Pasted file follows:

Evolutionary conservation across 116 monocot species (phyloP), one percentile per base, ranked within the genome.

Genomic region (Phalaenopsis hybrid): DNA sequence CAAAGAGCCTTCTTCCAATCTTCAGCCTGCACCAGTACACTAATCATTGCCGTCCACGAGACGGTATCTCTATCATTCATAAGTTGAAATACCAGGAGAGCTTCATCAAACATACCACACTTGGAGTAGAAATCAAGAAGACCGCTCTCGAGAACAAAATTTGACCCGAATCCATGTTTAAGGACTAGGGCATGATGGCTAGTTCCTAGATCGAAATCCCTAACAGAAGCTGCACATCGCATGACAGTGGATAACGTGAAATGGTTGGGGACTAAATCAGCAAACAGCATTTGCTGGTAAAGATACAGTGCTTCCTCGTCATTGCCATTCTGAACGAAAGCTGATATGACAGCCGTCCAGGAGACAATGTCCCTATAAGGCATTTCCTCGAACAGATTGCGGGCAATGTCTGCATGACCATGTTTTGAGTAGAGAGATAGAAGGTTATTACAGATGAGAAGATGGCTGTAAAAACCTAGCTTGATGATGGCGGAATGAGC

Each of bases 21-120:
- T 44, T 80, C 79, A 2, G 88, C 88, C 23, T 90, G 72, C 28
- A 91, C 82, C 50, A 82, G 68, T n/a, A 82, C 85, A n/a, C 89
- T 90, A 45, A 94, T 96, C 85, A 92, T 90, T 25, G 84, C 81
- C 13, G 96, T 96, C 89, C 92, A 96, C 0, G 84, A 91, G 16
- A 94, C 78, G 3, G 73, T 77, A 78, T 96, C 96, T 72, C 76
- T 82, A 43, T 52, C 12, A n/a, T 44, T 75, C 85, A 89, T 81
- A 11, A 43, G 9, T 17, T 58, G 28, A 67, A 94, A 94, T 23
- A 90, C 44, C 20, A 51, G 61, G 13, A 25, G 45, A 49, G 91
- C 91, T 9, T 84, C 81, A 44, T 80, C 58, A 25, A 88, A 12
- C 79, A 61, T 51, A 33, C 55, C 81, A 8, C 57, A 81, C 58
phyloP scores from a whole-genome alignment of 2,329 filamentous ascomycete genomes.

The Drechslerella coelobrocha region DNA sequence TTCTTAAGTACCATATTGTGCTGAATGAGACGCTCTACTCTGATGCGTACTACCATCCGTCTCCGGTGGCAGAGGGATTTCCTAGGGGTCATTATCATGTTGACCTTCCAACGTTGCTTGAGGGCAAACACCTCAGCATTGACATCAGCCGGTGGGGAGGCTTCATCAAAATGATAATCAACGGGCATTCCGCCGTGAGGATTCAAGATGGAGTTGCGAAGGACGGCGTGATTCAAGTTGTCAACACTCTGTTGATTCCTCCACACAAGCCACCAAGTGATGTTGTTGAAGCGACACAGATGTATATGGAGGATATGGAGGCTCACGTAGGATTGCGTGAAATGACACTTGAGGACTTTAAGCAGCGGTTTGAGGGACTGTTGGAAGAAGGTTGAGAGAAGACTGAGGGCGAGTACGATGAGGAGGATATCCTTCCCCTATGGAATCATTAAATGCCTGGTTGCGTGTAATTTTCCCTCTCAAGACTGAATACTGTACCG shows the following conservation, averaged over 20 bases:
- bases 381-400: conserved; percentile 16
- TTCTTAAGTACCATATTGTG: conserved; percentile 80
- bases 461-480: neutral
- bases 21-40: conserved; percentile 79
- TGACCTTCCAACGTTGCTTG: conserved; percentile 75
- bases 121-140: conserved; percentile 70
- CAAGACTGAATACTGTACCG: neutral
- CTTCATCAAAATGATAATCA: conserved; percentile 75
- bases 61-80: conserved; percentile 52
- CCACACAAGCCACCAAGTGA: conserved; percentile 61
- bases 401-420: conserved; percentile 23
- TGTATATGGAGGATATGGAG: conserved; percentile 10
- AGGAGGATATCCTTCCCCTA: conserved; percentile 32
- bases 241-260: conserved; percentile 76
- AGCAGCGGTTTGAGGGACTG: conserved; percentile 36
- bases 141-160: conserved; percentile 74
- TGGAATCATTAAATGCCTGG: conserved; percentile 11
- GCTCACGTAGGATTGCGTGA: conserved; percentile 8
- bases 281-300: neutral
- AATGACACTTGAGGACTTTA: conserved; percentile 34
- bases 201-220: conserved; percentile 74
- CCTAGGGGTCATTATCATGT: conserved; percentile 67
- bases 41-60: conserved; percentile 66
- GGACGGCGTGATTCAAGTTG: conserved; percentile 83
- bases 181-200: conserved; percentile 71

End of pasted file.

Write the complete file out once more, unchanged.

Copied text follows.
Evolutionary conservation across 116 monocot species (phyloP), one percentile per base, ranked within the genome.

Genomic region (Phalaenopsis hybrid): DNA sequence CAAAGAGCCTTCTTCCAATCTTCAGCCTGCACCAGTACACTAATCATTGCCGTCCACGAGACGGTATCTCTATCATTCATAAGTTGAAATACCAGGAGAGCTTCATCAAACATACCACACTTGGAGTAGAAATCAAGAAGACCGCTCTCGAGAACAAAATTTGACCCGAATCCATGTTTAAGGACTAGGGCATGATGGCTAGTTCCTAGATCGAAATCCCTAACAGAAGCTGCACATCGCATGACAGTGGATAACGTGAAATGGTTGGGGACTAAATCAGCAAACAGCATTTGCTGGTAAAGATACAGTGCTTCCTCGTCATTGCCATTCTGAACGAAAGCTGATATGACAGCCGTCCAGGAGACAATGTCCCTATAAGGCATTTCCTCGAACAGATTGCGGGCAATGTCTGCATGACCATGTTTTGAGTAGAGAGATAGAAGGTTATTACAGATGAGAAGATGGCTGTAAAAACCTAGCTTGATGATGGCGGAATGAGC

Each of bases 21-120:
- T 44, T 80, C 79, A 2, G 88, C 88, C 23, T 90, G 72, C 28
- A 91, C 82, C 50, A 82, G 68, T n/a, A 82, C 85, A n/a, C 89
- T 90, A 45, A 94, T 96, C 85, A 92, T 90, T 25, G 84, C 81
- C 13, G 96, T 96, C 89, C 92, A 96, C 0, G 84, A 91, G 16
- A 94, C 78, G 3, G 73, T 77, A 78, T 96, C 96, T 72, C 76
- T 82, A 43, T 52, C 12, A n/a, T 44, T 75, C 85, A 89, T 81
- A 11, A 43, G 9, T 17, T 58, G 28, A 67, A 94, A 94, T 23
- A 90, C 44, C 20, A 51, G 61, G 13, A 25, G 45, A 49, G 91
- C 91, T 9, T 84, C 81, A 44, T 80, C 58, A 25, A 88, A 12
- C 79, A 61, T 51, A 33, C 55, C 81, A 8, C 57, A 81, C 58
phyloP scores from a whole-genome alignment of 2,329 filamentous ascomycete genomes.

The Drechslerella coelobrocha region DNA sequence TTCTTAAGTACCATATTGTGCTGAATGAGACGCTCTACTCTGATGCGTACTACCATCCGTCTCCGGTGGCAGAGGGATTTCCTAGGGGTCATTATCATGTTGACCTTCCAACGTTGCTTGAGGGCAAACACCTCAGCATTGACATCAGCCGGTGGGGAGGCTTCATCAAAATGATAATCAACGGGCATTCCGCCGTGAGGATTCAAGATGGAGTTGCGAAGGACGGCGTGATTCAAGTTGTCAACACTCTGTTGATTCCTCCACACAAGCCACCAAGTGATGTTGTTGAAGCGACACAGATGTATATGGAGGATATGGAGGCTCACGTAGGATTGCGTGAAATGACACTTGAGGACTTTAAGCAGCGGTTTGAGGGACTGTTGGAAGAAGGTTGAGAGAAGACTGAGGGCGAGTACGATGAGGAGGATATCCTTCCCCTATGGAATCATTAAATGCCTGGTTGCGTGTAATTTTCCCTCTCAAGACTGAATACTGTACCG shows the following conservation, averaged over 20 bases:
- bases 381-400: conserved; percentile 16
- TTCTTAAGTACCATATTGTG: conserved; percentile 80
- bases 461-480: neutral
- bases 21-40: conserved; percentile 79
- TGACCTTCCAACGTTGCTTG: conserved; percentile 75
- bases 121-140: conserved; percentile 70
- CAAGACTGAATACTGTACCG: neutral
- CTTCATCAAAATGATAATCA: conserved; percentile 75
- bases 61-80: conserved; percentile 52
- CCACACAAGCCACCAAGTGA: conserved; percentile 61
- bases 401-420: conserved; percentile 23
- TGTATATGGAGGATATGGAG: conserved; percentile 10
- AGGAGGATATCCTTCCCCTA: conserved; percentile 32
- bases 241-260: conserved; percentile 76
- AGCAGCGGTTTGAGGGACTG: conserved; percentile 36
- bases 141-160: conserved; percentile 74
- TGGAATCATTAAATGCCTGG: conserved; percentile 11
- GCTCACGTAGGATTGCGTGA: conserved; percentile 8
- bases 281-300: neutral
- AATGACACTTGAGGACTTTA: conserved; percentile 34
- bases 201-220: conserved; percentile 74
- CCTAGGGGTCATTATCATGT: conserved; percentile 67
- bases 41-60: conserved; percentile 66
- GGACGGCGTGATTCAAGTTG: conserved; percentile 83
- bases 181-200: conserved; percentile 71